Football is beautiful, but it can be cruel too, none so much as during an European Cup final. As the outnumbered section of Red & White army of fans celebrated with abandon, the vast majority of spectators at the Stade de Lyon cascaded into hushed, indistinct chatter with Gabi’s late second-half goal that sealed Atletico Madrid’s third UEFA Europa League triumph.
The writing had been set in stone almost forty minutes prior when Antoine Griezmann slotted in his second goal of the night past an outstretched Steve Mandanda after dancing through Marseille’s penalty area with effortless ease. The Frenchman’s second goal of the night only reiterated what many had suspected leading up to the Europa League final – Atletico Madrid would outplay the Ligue 1 side even without fully exerting their might.
Even the most zealous of Marseille fans knew their club were the essential underdogs for the night, because although Atletico did not boast of multimillion dollar signings, as modern footballing economics suggest, they have a solid core of players who have accomplished victories and suffered heartbreaks together. Notwithstanding the fact that Atletico possess some of Europe’s finest players in Jan Oblak, Diego Costa, Koke and Griezmann, Diego Simeone’s side are the perfect anti-thesis to the current definition of success in European footballing dynamics – they may operate on a limited budget, but European Cup finals are their staple hunting grounds.
Marseille, although different in playing style and squad composition, embodied similar ethos to that of their Spanish opponents. Operating a rung below those of super-clubs, Rudi Garcia managed a band of talented, technically astute players who were proclaimed misfits elsewhere only to be allowed to dream on the French Riviera.
And Marseille did play beyond their skins for the first quarter of the game. Setting up in a traditional 4-2-3-1, Marseille dominated possession, their fullbacks positioned high up along the flanks. Bouna Sarr in particular troubled the Atletico backline as his overlapping runs with Florian Thauvin in tow left the Spaniards exposed to width. While the quartet of Koke, Saul Niguez, Gabi and Angel Correa struggled to find their rhythm, the Ligue 1 side bypassed their Spanish counterparts only to fall short of ideas in the attacking third.
Valere Germain’s frustrating miss from six yards after Dimitri Payet had played him through on goal was Marseille’s only clear-cut chance in the first half. By the time, Atletico afforded them another shot at goal when Kostas Mitroglou hit the post in second half, the game had already skipped away from Rudi Garcia’s side.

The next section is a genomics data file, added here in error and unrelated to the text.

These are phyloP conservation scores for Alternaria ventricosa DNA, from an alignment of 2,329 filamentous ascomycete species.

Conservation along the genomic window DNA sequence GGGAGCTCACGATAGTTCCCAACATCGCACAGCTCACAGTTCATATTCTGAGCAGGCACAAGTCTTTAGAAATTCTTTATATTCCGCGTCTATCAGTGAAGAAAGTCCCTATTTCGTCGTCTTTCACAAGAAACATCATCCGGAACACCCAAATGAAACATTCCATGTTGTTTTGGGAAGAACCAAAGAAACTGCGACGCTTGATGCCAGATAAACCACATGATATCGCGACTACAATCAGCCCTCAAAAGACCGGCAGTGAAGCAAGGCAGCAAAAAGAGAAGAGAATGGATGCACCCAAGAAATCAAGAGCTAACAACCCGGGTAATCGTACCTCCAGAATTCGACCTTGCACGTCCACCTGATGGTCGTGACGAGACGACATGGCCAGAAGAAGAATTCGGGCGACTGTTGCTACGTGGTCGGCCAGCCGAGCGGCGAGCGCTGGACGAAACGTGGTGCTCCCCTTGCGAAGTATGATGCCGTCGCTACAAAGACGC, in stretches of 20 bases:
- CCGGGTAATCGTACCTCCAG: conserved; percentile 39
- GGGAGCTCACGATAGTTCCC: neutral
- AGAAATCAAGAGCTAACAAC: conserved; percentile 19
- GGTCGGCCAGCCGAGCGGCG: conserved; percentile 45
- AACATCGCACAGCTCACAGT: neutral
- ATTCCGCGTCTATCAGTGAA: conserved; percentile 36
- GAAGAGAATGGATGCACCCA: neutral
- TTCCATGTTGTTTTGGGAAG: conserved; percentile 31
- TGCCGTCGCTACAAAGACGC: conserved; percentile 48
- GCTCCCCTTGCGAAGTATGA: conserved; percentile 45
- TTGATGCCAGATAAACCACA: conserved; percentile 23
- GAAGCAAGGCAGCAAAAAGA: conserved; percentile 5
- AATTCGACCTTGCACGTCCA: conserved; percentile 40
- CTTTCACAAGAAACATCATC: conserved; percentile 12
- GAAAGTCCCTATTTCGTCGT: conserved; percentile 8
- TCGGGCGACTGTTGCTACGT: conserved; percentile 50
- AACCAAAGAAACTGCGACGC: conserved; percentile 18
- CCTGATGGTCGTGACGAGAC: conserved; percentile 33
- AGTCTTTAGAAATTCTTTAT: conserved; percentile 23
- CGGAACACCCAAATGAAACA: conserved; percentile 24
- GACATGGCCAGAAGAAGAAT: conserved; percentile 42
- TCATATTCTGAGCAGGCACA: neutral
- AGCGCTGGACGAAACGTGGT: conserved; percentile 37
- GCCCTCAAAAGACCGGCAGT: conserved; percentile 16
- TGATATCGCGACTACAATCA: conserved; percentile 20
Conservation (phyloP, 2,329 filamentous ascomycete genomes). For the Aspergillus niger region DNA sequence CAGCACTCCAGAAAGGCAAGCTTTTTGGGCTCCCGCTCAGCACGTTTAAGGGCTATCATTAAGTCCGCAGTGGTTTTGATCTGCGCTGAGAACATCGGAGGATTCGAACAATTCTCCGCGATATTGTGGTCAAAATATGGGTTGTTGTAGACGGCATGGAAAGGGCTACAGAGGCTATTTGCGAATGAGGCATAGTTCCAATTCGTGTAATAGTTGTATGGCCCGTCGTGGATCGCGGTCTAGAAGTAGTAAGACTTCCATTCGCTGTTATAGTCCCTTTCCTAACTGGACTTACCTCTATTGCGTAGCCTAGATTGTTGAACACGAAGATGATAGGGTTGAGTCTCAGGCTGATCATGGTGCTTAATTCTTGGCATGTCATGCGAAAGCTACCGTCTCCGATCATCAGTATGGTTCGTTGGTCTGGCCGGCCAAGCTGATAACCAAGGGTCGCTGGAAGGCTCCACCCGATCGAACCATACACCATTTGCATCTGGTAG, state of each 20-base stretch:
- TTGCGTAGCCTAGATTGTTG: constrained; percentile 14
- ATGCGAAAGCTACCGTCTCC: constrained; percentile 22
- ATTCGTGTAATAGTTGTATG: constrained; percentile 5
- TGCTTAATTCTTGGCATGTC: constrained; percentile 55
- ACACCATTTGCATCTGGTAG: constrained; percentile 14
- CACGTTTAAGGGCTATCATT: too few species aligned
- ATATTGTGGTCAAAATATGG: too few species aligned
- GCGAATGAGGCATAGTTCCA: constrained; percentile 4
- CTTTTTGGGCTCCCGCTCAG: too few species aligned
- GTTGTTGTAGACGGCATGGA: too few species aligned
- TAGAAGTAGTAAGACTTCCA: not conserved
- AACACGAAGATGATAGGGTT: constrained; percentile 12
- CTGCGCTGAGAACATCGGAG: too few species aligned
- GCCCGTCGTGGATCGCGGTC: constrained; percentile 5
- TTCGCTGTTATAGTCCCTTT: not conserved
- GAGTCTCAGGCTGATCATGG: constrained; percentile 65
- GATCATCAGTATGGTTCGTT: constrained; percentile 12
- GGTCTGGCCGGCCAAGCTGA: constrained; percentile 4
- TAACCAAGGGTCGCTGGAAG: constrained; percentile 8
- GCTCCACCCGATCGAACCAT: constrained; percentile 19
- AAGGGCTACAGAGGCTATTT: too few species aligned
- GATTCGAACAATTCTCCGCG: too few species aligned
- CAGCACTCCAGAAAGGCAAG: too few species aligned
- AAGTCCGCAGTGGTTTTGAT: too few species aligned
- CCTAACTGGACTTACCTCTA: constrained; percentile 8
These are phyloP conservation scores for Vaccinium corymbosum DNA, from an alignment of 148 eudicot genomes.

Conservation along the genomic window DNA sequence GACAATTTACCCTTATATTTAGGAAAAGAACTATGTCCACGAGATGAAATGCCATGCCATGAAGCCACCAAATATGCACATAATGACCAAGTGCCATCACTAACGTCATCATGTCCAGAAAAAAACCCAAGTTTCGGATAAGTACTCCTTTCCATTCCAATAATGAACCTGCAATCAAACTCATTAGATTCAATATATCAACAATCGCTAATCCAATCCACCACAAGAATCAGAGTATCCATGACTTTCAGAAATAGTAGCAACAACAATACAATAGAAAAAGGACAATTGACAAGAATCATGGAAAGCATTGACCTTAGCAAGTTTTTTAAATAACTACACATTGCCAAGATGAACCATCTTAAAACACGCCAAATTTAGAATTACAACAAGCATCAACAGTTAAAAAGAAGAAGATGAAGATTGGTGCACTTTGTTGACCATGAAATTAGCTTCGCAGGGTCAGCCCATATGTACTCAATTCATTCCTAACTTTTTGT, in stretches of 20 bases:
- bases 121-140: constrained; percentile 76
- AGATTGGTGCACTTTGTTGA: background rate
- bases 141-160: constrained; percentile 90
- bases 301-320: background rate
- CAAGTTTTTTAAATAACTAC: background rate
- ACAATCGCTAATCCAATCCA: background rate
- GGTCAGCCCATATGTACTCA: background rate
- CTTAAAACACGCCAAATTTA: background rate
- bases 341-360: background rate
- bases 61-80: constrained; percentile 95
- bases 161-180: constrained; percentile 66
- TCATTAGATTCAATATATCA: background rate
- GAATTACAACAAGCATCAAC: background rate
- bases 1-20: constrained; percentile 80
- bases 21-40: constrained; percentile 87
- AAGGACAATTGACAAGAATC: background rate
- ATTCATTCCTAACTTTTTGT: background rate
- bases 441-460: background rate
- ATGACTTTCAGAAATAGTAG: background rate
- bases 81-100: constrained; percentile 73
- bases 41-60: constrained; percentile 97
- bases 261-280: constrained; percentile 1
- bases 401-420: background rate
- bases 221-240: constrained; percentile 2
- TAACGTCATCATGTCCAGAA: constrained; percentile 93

“This season was a tough one, but this Europa League represents more than the Europa League trophy — it shows the value of hard work and persistence, or keeping at it and working hard. We lost two Champions League finals (in the recent past). We didn’t start the Champions League very well (this time) but reinvented ourselves in this competition. All that hard work will bear fruit in the end,” Diego Simeone opined after the game.
It wasn’t just down to hard work though, for Atletico Madrid’s crown jewel Griezmann had a profound impact on his club’s strong finish to the season. In spite of mostly being a passenger in the early days of the season, Griezmann finished with 29 goals and 13 assists in all competitions (a spectacular return of 6 goals and 2 assists in just 8 Europa League appearances).
The rumour mill is confident that Griezmann will secure a transfer to Barcelona next season, the Frenchman in the absolute prime of his career likely to aim for greater peaks of success. And rightly so, for Griezmann’s penchant to change the course of crucial matches is a godsend for any club. On Wednesday, Griezmann’s first goal of the night albeit came from a defensive error on Marseille’s part, but it completely took the sails out of the French side.
Until then, Marseille had dreamt to write a story of fairy tale-esque proportions, to become the first French club to lift the UEFA Europa League under an electrifying atmosphere at Stade de Lyon. Griezmann’s goal quickly followed by Payet’s injury-forced withdrawal which reduced the former West Ham-midfielder to tears, however, quickly burst the bubble of hope, bringing the Phocaceans crashing down to reality.
As Atletico Madrid delivered yet another trademark performance, it was Marseille’s inability to even put a dent on the course of the match which perhaps cast the best light on the monopoly Spanish clubs have heralded over European cup competitions in the recent seasons.
Nine of the UEFA Europa League’s fifteen previous winners have come from La Liga, with the league (often termed as the most disenchanting among Europe’s top five leagues) contributing to eight European winners in the last nine cup finales, Real Madrid standing a solid chance to improve on that statistic next week.
Whether Real Madrid enhance Spanish clubs' reputations in European competitions remain to be seen, but as it stands, the days of fairytale finishes by the quaint clubs etching to relive their glorious past are long over. Even when football is not ascertaining it’s beauty, it is still underlining its cruelty.
Updated Date: May 17, 2018 10:40 AM